A recent article in the Economy section of The New York Times took a look at the case for larger and smaller governments. In his argument, which is well drawn out and explains both sides, the author debunks the typical conservative argument and talks about the difference between the consumption tax and the income tax. The tax system in the US is an income tax where a certain percentage of each persons income is given to the government in order to pay for public things we all benefit form. The consumption tax is based off of what consumers buy. The consumption tax is there for applied to what a person buys, so the more you consume, the more you are taxed.
Both systems can be progressive or regressive depending on how they are set up, however, the consumption tax was inherently a conservative idea. It was originally conservative because in its rudimentary form it targets the poor and the rich equally. For example, if you put a consumption tax on all cars, then you are taking the same from low-income individuals as you would from high-income individuals. Therefore a policy is made progressive when it is FAIR. That is, taking more from the wealthy because they have more. My proposal is the implementation of a progressive consumption tax alongside our curernt income tax.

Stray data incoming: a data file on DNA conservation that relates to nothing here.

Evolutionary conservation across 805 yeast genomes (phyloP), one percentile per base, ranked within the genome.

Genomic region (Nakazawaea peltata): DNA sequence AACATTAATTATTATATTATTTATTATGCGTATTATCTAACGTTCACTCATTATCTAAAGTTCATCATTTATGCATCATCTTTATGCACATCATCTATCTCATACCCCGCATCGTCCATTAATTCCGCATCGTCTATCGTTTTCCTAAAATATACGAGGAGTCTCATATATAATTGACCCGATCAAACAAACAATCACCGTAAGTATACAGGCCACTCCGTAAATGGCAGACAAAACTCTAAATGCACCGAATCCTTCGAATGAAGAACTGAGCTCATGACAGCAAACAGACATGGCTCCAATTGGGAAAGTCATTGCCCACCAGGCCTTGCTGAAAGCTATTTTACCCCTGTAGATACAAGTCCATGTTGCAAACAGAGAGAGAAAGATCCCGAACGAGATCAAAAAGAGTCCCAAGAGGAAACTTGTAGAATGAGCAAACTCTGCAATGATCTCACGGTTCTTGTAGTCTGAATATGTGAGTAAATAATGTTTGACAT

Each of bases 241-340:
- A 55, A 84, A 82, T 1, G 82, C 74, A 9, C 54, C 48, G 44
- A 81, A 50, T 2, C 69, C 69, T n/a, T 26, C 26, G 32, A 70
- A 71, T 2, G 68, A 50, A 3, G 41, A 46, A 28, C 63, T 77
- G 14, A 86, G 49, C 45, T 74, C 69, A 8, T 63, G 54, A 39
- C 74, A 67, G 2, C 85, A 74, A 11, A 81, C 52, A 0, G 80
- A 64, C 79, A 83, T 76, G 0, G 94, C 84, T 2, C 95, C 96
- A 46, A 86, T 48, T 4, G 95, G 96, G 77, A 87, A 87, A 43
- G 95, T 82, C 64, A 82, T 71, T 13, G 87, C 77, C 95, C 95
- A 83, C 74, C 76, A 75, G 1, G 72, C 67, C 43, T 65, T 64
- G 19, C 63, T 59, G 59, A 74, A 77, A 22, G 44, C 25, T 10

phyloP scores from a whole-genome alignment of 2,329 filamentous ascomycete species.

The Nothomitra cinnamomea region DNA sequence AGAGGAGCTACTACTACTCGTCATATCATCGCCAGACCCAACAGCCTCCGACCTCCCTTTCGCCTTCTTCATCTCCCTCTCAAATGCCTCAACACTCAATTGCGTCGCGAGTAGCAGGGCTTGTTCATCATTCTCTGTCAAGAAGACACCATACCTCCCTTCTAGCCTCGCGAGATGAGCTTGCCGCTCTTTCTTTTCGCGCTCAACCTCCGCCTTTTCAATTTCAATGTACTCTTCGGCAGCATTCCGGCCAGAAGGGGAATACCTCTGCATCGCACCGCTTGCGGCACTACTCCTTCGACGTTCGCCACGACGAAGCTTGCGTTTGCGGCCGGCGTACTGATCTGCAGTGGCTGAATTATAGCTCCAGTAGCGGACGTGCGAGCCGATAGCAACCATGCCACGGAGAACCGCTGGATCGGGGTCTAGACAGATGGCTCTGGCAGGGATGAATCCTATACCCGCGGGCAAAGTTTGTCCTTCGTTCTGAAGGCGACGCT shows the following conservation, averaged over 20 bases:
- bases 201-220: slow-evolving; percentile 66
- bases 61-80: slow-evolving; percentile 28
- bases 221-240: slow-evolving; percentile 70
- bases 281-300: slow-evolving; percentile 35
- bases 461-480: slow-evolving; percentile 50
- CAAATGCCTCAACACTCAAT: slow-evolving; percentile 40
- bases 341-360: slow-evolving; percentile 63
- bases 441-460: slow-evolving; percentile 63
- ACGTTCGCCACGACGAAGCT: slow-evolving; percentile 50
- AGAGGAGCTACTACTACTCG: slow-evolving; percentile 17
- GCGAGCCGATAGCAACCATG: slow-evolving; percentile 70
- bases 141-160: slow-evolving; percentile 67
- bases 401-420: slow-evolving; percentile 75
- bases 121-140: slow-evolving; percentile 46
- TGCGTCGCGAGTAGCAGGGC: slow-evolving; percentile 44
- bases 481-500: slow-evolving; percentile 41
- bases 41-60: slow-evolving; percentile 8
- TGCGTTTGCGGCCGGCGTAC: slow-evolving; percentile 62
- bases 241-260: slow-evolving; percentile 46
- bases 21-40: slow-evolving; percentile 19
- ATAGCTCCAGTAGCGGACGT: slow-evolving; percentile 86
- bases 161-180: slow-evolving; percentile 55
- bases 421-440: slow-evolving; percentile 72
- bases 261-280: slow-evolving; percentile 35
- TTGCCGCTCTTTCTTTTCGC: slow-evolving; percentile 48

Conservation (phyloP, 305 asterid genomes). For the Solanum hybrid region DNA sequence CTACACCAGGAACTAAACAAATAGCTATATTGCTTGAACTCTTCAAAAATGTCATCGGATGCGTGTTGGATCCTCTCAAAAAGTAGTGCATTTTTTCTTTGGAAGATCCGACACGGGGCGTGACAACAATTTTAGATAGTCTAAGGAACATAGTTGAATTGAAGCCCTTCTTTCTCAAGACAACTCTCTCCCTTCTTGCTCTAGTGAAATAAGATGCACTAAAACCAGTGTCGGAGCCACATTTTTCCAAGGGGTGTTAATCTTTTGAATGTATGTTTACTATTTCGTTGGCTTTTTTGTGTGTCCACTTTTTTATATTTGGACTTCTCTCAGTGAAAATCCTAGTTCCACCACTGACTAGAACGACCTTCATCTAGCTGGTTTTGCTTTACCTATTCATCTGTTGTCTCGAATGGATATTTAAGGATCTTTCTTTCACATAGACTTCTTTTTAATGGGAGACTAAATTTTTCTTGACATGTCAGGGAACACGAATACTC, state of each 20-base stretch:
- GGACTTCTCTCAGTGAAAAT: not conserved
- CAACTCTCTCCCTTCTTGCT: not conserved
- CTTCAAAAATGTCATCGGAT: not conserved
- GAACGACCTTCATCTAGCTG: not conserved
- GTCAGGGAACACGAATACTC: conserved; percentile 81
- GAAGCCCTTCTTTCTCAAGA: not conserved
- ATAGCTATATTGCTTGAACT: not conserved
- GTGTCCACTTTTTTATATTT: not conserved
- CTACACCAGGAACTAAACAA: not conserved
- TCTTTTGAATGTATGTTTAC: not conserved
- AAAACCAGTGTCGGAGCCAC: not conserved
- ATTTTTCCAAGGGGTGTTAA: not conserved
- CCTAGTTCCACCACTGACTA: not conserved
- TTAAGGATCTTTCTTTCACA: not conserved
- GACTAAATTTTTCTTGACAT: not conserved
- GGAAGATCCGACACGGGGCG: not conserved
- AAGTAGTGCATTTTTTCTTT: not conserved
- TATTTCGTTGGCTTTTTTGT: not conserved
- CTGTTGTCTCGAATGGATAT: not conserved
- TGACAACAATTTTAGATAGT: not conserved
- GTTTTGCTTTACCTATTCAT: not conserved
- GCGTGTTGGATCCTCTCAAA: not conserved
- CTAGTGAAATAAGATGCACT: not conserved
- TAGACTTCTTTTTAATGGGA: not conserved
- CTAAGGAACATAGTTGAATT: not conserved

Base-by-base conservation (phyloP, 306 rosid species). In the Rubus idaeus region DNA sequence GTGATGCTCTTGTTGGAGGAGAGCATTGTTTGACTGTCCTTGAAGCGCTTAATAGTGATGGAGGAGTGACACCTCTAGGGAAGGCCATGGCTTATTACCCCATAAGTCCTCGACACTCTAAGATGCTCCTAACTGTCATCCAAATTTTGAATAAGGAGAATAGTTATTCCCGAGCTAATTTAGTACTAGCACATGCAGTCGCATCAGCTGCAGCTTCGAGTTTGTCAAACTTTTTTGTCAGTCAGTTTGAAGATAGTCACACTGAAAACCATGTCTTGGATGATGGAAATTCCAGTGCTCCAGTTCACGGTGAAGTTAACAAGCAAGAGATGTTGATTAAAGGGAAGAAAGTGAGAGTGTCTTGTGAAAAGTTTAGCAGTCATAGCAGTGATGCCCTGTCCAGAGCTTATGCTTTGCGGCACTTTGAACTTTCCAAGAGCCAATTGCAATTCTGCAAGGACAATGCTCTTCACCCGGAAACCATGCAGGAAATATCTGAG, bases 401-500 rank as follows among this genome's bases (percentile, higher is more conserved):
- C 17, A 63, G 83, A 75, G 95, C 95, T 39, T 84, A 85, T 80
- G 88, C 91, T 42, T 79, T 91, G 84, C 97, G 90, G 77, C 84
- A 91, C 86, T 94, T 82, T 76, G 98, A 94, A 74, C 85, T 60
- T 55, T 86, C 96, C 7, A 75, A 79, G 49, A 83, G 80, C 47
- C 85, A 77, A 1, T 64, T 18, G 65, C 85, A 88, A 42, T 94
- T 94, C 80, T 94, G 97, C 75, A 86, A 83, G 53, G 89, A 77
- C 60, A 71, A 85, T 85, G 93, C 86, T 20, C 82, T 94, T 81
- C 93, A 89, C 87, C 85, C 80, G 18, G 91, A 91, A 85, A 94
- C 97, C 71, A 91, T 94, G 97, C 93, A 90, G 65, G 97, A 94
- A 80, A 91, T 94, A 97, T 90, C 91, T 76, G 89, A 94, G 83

A progressive consumption tax is tricky because it would not be beneficial to tax basic needs such as food, housing, or even clothes. In order to make the consumption tax progressive it would look to target accessories that are only consumed by the welathiest of individuals. For instance, you would not add consumption taxes to the entire automobile industry, but adding heavy consumption taxes to Ferraris. If you were to include this with our current income tax system we would begin to see more means for redistrubtion to low income individuals. We would begin to see a taxation system that is able to more proportionately target the 1% in ways that are not achieved through he current income tax system in the US.